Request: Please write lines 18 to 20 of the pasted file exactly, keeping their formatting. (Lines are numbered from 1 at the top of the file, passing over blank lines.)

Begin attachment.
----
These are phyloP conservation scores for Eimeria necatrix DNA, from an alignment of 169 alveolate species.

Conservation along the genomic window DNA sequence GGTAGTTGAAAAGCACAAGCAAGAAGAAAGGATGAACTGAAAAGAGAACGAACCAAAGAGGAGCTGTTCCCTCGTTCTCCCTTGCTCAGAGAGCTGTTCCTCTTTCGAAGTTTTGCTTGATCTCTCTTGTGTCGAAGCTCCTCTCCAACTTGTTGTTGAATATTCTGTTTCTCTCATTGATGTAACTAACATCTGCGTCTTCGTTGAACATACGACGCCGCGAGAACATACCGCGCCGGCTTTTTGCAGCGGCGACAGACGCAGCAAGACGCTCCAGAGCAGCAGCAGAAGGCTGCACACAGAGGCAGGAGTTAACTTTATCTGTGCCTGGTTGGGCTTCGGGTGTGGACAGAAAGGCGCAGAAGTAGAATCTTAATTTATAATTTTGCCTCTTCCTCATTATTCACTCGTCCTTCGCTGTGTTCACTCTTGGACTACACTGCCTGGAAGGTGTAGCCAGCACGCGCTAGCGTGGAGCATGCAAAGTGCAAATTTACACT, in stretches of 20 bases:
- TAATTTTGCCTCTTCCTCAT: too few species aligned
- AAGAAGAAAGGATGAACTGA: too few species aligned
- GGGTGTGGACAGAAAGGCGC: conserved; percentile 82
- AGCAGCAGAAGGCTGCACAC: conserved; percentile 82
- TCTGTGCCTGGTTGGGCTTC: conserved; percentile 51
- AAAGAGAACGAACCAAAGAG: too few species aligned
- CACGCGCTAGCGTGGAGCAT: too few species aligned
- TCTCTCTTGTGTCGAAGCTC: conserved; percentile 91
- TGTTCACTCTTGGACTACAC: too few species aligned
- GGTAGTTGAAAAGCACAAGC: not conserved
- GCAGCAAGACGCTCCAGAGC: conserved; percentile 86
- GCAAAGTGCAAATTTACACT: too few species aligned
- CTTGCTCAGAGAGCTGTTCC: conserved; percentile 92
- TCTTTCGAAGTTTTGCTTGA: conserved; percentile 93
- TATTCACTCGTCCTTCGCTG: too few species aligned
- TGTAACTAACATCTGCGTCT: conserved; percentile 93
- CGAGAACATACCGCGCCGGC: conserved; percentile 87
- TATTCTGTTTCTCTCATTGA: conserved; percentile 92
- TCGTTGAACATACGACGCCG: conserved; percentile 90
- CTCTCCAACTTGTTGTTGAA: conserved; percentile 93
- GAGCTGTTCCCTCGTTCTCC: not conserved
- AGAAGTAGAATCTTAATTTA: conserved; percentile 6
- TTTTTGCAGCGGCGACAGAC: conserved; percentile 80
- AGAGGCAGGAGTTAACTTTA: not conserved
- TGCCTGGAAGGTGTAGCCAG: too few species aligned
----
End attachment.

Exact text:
- TGTAACTAACATCTGCGTCT: conserved; percentile 93
- CGAGAACATACCGCGCCGGC: conserved; percentile 87
- TATTCTGTTTCTCTCATTGA: conserved; percentile 92